Smooth Bright Orange Paint on Metal Art
When doing random abstract industrial steel sculptures, there is nothing I like more than a glossy, hard, durable paint finish. It seems to add to the aesthetic of the steel composition. So with the solid lines and the presence of great strength comes a clear, bold and definitive finish in a eye catching color.
Industrial Sculpture Welded from Scrap
I like how the random pieces came together in this orange industrial welded steel sculpture to make the perfect centerpiece. This is not only an interesting way of incorporating mechanical hardware into art, this be a way to clear up metal odds and ends I have accumilated.
Upcycled Metal Chair Rung
Years ago I had found a seatless metal chair curbside on trash day. This past winter, I finally got around to utilizing it in sculpture. The circular foot rung caught my eye first and I proceeded to free the ring from its bondage. It became the frame work of the piece pictured above, the Upcycled Arc Welded Steel Circle now listed in my Etsy shop.
Angular View Showing Reflective Surface
Another view showing the reflection from the surface of the brushed steel accents. These capture the attention and draw focus to the duality of the glossy red ring and flat black mesh background.
Decanted Alkyd Resin
With the VOC concerns around solvents in general, oil based paint is getting harder to find. In fact most locations only have oil base paint for rust preventative finishes. Because of the EPA regulations they name these products rust preventative and don’t even use the name paint in the product name. Also, the number of colors available for these pants is rather limited now as the waterborne paints are taking over the market. I like to use these on my metal sculptures and I preferred to spray them on to get a smooth finish. When I use the sprayer I can mix colors to any shade or finish I want. I deliberately mix up too much paint because I have found a way to recycle the alkyd resin that makes up the adhesive of oil based paints. With this, I can add the oil to a dry pigment of my choosing and reuse it to paint other sculptures.
Let Sit So Pigment Will Settle
The process to do this is extremely simple and straightforward. After you have spray applied or brush applied your alkyd paint, The remaining paint simply gets thinned more so with a volatile solvent such as VM&P Naptha or Acetone. Then you allow the mixture to set a week or two and the pigment will sink to the bottom. You can pour off liquid portion and filter with cheese cloth if necessary. Or, you also can leave everything together while the more volatile components evaporate. If need be, you can speed up evaporation with a shop crock pot no longer used for cooking to drive off solvent.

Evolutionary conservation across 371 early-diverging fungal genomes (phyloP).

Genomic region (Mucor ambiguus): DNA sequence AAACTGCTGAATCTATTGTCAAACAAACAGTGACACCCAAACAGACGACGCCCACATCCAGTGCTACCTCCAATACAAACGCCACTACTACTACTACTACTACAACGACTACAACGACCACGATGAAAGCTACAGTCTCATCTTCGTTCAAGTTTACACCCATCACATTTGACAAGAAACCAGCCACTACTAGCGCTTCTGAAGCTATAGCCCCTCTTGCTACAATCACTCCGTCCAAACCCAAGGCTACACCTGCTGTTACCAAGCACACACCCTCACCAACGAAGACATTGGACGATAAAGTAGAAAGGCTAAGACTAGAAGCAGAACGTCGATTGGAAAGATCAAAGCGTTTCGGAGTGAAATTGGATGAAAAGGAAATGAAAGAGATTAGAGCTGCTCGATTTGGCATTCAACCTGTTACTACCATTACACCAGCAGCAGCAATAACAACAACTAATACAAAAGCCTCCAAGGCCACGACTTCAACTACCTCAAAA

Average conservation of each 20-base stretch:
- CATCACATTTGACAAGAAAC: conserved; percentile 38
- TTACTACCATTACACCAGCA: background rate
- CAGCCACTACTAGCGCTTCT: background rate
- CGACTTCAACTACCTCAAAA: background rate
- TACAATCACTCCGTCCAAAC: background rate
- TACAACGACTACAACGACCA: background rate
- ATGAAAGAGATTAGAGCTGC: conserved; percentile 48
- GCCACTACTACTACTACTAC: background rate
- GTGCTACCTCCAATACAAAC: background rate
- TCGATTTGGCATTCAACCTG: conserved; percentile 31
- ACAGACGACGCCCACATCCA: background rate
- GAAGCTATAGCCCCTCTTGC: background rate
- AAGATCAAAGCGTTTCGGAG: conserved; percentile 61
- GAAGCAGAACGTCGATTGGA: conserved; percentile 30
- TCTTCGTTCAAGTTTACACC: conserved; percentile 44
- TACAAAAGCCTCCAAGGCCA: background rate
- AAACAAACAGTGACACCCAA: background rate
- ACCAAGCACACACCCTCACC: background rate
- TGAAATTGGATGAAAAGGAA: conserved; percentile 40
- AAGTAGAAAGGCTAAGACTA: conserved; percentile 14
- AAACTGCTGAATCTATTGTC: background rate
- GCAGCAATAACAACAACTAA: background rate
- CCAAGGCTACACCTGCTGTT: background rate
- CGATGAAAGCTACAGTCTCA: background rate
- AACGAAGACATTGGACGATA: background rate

Separated And Concentrated Alkyd Medium
The photo above with the dark reddish brown liquid demonstrates what a clean alkyd medium will look like after pigment separation and solvent evaporation. The manufacturers somewhat pre-send the pains so this alkyd medium undoubtedly has less volatile solvents and it already such as heavy mineral spirits etc. even with additives is still comes out as a fairly viscous liquid.
Testing As A Simple Varnish
I found a piece of pine scrap wood and just simply get up some paint thinner in a brush to apply the Alkyd oil as a varnish. It really does not need to be thinned as this mixture has some thinner already on it. I purposely overthinned first coat so wood would absorb it. Then I brushed on straight Alkyd on top. Interesting that when applied, it seems nearly colorless. Next, I will attempt to disperse a pigment into the Alkyd oil.